Going back to school can be an exciting time for many students, but not all of them. There are several factors that can impact the mental health of adolescents.
“Any kind of change or transition can be a trigger for adolescents,” says Dr. Gali Gill, a licensed clinical psychologist and the clinical direct for Balance Treatment Center in San Luis Obispo and Calabasas, Calif.
Parents can help children by getting them into a routine, talking about anticipated transitions, and offering up healthy ways to cope such as writing or physical activity.
Your Child’s Well-being at Risk
Sleep can have a huge impact on mental health, especially for teenagers. Their brains are still developing, so experts recommend teens (ages 14-17) get an average of 8-10 hours of sleep each night. Unfortunately, nearly one-third of teens don’t meet this minimum.
One way to help kids get enough sleep is limiting screen time before bed. Studies show that using electronic devices right before bedtime or in bed can negatively impact teens’ sleep cycles.
Parents should also pay attention to their children’s online interactions. While the internet allows kids’ access to a wealth of information, it also opens them up to a range of dangerous trends, including self-harm and bullying.
Both a lack of sleep and negative online habits can significantly increase your child’s stress levels, making it more difficult to manage added responsibilities as the school year starts.
Dr. Gill advises parents to monitor their child’s behavior, stress levels and coping mechanisms. Adolescents who are struggling should be encouraged to find healthy coping strategies such as joining a sport or participating in a club.
Finally, make sure that you have an open line of communication with the school. If the trigger happens there, you’ll need the administration to know how to best support your child.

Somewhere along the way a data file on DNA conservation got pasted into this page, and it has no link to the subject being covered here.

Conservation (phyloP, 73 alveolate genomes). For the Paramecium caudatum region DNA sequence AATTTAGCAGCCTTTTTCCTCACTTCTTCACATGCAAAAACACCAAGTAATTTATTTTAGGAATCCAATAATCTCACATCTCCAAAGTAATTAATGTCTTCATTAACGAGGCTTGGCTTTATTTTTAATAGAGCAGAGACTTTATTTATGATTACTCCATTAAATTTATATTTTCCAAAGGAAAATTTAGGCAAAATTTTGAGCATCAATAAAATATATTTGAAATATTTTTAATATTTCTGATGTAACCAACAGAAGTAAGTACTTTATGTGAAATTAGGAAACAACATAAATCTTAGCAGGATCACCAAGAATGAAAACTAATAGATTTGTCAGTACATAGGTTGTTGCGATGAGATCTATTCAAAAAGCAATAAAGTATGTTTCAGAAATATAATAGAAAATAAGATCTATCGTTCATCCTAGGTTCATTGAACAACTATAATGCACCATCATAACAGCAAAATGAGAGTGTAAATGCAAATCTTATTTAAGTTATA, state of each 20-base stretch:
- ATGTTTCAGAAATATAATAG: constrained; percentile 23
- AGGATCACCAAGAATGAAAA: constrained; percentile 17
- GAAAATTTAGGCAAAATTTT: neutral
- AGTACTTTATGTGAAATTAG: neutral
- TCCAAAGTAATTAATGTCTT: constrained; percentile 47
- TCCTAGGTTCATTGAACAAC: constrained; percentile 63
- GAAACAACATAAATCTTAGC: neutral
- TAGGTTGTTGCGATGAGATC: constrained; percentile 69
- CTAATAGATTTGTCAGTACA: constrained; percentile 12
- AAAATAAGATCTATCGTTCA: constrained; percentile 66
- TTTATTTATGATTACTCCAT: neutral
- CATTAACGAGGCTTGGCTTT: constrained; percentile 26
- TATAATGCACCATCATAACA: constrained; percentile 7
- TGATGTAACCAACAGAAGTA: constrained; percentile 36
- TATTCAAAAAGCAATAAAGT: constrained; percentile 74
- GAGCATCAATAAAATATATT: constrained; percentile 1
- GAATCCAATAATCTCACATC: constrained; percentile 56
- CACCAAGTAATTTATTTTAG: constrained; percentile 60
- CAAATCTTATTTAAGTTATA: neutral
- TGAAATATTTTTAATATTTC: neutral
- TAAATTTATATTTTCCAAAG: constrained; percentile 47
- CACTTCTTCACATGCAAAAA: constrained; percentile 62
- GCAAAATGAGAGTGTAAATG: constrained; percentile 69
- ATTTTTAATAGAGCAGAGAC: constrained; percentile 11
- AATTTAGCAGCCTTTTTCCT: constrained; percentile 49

“Understand that teachers are overwhelmed and they’re trying to help as much as they can,” Dr. Gill says. Ultimately, the parents need to take responsibility for equipping their children to cultivate healthy coping mechanisms. However, it never hurts to explore ways the school administration can help, especially if your child has experienced hardships such as anxiety or depression before.
Mental Health Matters
When responding to a child’s mental health issues, it’s best when parents intervene earlier. If you notice that your child has changed peer groups or withdrawn from friends, they may be dealing with a tough issue. While they do need to be independent, parents can certainly play a much-needed role in helping a child who is experiencing poor mental health.
“People can still have a really hard time having conversations about mental health,” Dr. Gill says. Knowing how to start a conversation can help.
Be genuine and let them know that the topic may be uncomfortable to discuss for the child, you, or both of you. Keep in mind school and community resources, such as counseling centers and peer groups, which can assist your child in dealing with a mental health issue such as anxiety or depression.
To learn more about mental health and students, contact Balance Treatment Center.
Balance Treatment Center’s programs include a fully licensed primary mental health residential center located in Calabasas and intensive outpatient programs in both Calabasas and San Luis Obispo. The team at Balance believes it’s important to open a dialogue and engage with family members of those suffering.
For more information, visit them online at BalanceTreatment.com or give them a call at (855) 414-8100.
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